Justin Bieber’s New Fragrance Ad Shot in Zero Gravity

Pop star Justin Bieber. (Credit: Adam Sundana)

An upcoming commercial for Justin Bieber’s new “Someday” women’s fragrance has been shot in microgravity, according to multiple press reports. It’s not clear from the stories which parabolic aircraft was used.

The advertisement features model and actress Dree Hemingway Crisman (below), who is the great-granddaughter of writer Ernest Hemingway.  The commercial will begin running on Black Friday (the day after Thanksgiving) and continue to air throughout the Christmas holiday season.

Actress and model Dree Hemingway. (Credit: Porter Hovey)



NASA OIG: ZERO G Provides NASA With “Inconsistent” Levels of Microgravity Flight Services

Participants experience microgravity aboard a Zero-G Corporation parabolic flight. (PRNewsFoto/Zero Gravity Corporation, Al Powers)

NASA’s Office of the Inspector General has released a report saying that ZERO-G Corporation has “provided inconsistent quality levels of microgravity flight services since it began providing NASA with reduced gravity flights in August 2008.” The space agency’s watchdog also criticized the terms of ZERO G’s contract, NASA’s lack of a backup plan, and poor financial controls that resulted in a small overpayment.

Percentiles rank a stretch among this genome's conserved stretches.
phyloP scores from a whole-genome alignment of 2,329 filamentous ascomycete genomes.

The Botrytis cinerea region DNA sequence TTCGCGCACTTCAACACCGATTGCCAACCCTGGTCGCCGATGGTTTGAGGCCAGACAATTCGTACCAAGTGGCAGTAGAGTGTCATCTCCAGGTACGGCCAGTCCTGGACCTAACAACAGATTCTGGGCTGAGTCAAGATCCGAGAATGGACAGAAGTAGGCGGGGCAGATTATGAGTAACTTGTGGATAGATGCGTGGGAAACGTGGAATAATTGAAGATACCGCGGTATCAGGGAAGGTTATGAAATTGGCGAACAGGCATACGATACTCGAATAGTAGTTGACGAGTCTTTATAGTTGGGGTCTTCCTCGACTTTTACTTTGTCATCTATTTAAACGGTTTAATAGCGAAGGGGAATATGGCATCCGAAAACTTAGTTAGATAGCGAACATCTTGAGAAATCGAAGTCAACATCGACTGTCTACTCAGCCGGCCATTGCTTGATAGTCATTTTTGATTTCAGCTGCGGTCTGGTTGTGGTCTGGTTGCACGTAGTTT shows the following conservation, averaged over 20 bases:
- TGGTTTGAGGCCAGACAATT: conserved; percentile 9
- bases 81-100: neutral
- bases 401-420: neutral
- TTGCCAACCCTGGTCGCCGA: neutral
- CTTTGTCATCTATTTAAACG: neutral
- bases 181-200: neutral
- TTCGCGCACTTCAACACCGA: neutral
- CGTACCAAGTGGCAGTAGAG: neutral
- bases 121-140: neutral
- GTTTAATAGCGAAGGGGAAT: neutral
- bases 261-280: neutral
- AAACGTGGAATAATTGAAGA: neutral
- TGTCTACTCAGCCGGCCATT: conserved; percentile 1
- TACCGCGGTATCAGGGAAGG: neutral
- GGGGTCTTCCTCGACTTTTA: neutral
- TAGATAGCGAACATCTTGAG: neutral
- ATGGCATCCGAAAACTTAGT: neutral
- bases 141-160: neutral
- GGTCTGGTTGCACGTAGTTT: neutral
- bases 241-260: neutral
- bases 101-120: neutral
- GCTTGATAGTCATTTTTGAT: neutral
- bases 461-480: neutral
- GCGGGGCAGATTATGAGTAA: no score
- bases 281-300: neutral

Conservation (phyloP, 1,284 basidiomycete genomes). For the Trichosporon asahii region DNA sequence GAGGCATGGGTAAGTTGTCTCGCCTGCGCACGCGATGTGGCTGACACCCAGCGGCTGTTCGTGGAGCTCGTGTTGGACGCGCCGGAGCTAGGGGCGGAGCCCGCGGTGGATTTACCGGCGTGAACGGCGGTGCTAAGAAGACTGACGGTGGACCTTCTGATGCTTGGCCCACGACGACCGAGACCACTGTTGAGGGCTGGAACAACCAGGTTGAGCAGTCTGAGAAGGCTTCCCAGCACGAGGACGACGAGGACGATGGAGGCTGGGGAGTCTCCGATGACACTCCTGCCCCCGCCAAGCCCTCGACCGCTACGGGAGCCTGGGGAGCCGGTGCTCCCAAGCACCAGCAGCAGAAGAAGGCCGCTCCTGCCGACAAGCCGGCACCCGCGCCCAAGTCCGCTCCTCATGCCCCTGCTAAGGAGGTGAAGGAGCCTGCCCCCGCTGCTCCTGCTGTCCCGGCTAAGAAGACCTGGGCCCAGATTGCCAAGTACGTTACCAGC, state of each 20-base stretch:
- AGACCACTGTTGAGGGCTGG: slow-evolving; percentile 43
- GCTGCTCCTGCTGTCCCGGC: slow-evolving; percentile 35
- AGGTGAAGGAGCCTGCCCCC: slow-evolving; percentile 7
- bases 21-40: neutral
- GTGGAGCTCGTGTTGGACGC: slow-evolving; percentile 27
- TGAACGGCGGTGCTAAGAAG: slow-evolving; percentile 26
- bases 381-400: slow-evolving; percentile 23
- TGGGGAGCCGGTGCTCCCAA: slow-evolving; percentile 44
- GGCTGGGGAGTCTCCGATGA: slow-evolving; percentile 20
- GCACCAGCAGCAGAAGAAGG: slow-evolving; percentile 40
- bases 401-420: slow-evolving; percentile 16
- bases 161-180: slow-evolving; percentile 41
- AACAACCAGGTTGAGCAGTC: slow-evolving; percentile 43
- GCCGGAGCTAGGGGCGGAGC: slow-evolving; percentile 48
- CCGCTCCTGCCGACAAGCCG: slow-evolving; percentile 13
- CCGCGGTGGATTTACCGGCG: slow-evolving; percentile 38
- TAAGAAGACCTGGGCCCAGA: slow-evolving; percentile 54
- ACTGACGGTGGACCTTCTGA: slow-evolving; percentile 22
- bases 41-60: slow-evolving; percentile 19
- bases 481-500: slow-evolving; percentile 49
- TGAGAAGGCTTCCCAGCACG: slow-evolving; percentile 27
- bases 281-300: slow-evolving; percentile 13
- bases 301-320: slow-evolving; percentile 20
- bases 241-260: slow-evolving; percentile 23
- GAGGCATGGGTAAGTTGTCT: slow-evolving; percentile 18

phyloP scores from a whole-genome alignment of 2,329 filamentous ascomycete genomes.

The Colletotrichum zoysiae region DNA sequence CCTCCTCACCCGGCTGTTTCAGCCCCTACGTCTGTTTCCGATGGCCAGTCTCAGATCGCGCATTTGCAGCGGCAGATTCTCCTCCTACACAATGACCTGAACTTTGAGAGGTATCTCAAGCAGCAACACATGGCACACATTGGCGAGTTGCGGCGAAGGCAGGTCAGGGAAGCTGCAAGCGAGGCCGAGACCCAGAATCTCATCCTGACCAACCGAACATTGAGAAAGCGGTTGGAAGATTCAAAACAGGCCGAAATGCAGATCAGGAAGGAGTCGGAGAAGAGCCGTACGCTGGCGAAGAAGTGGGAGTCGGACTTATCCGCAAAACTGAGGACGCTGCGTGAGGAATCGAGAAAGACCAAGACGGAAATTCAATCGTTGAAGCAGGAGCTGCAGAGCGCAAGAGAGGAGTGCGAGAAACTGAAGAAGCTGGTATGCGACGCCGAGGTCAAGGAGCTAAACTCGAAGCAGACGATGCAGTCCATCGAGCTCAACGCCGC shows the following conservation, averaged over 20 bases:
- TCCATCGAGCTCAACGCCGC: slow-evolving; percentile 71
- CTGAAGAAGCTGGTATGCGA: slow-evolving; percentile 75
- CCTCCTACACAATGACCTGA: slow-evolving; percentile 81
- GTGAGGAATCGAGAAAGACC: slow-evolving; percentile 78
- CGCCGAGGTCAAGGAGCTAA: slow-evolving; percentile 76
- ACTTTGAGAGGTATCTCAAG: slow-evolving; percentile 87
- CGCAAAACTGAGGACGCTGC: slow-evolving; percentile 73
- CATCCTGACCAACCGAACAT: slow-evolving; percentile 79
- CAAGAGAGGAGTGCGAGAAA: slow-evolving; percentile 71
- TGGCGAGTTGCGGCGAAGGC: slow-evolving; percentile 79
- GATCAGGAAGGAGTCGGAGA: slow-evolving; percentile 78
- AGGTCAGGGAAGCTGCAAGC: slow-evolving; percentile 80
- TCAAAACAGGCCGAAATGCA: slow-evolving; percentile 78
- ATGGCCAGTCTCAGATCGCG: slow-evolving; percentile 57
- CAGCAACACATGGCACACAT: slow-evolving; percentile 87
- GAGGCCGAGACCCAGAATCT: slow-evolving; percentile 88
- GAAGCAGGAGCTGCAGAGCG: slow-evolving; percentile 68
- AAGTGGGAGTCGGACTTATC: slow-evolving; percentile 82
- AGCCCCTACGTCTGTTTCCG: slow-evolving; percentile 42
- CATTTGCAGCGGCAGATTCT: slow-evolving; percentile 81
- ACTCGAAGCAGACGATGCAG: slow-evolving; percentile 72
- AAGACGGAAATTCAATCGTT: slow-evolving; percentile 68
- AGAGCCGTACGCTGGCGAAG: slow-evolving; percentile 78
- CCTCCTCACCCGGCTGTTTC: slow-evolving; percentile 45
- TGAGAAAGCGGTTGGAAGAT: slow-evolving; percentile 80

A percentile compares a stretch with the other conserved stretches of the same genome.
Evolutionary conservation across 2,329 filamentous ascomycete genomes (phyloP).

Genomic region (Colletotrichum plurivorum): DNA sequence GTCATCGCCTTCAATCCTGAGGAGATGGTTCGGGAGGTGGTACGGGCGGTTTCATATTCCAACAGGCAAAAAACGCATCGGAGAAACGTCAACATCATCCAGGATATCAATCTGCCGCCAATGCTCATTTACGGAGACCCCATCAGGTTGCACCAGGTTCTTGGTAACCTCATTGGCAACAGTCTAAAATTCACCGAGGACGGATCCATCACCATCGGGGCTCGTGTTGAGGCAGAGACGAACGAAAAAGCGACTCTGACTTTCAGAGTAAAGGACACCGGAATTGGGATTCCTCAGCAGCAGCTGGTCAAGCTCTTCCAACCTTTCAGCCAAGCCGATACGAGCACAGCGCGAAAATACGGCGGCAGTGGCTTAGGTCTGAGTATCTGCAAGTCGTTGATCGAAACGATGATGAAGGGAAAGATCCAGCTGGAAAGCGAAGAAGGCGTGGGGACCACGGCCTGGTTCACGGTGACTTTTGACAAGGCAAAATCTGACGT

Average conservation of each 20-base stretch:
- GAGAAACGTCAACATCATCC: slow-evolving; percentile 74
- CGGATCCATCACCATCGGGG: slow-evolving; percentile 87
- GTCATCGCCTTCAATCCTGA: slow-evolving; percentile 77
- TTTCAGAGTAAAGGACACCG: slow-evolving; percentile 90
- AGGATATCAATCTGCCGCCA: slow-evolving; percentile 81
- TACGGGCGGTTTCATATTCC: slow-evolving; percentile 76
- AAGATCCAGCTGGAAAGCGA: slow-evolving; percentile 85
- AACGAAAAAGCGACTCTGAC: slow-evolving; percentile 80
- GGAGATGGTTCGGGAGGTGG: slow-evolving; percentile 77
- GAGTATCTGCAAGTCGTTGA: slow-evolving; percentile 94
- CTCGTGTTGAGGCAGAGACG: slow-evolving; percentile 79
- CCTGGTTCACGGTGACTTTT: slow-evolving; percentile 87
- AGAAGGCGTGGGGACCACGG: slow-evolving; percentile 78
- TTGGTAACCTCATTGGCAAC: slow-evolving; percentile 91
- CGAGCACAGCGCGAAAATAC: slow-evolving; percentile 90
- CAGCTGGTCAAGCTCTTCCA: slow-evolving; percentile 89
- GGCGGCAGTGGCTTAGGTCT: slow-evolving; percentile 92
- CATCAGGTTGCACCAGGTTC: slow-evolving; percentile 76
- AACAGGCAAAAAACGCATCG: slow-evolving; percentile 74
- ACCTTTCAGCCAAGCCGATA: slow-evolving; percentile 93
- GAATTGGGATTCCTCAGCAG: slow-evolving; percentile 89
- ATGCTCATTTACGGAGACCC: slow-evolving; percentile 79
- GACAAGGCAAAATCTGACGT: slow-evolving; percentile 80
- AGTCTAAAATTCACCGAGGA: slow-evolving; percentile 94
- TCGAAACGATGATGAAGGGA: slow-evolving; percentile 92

Europe Gets into the Zero G Business

$4,000 to ride weightless on Europe’s “Darebus”

“Europe plans to enter the fledgling space tourism market by offering a chance to experience weightlessness to help pay for scientific research.

With Europe’s space ambitions facing a budget squeeze due to the weak economy, the plan to mix science with adventure was unveiled during a ‘zero G’ flight for European officials on a converted Airbus jet…

“Novespace, a unit of France’s CNES space agency and the 17-nation European Space Agency, claims to be leading the field in scientific deployment with a converted Airbus A300 jetliner.”

Former Washington Redskins Player Creates Zero Gravity Game

For Ex-N.F.L. Star, a Dream of Sports in Space
The New York Times

The game would be called Float Ball. It would combine elements of basketball, football and the Lionel Richie video for “Dancing on the Ceiling” into a sort of free-for-all, compelling weightless players to bounce off walls, obstacles and one another while herding weightless balls of various colors to either end of the playing space, which would be placed inside the cabin of a zero-gravity plane or, possibly, on the moon. Eventually, one day, if all went well, some sort of custom arena would be constructed. On Mars.

“There’s a bonus,” said the game’s promoter, Ken Harvey, speaking to an attentive audience of National Aeronautics and Space Administration engineers, technicians and scientists at the Goddard Space Flight Center here recently, “where you have to pick up a person holding a certain ball and throw them through a hoop as a sort of extra point.”

Journalist Gets to Float Like Real Astronauts

After covering more than 100 space shuttle launches, journalist Pat Duggins finally got a chance to experience a small taste of the weightlessness like a real astronaut. Listen to Duggins’ account of a recent parabolic flight at NPR.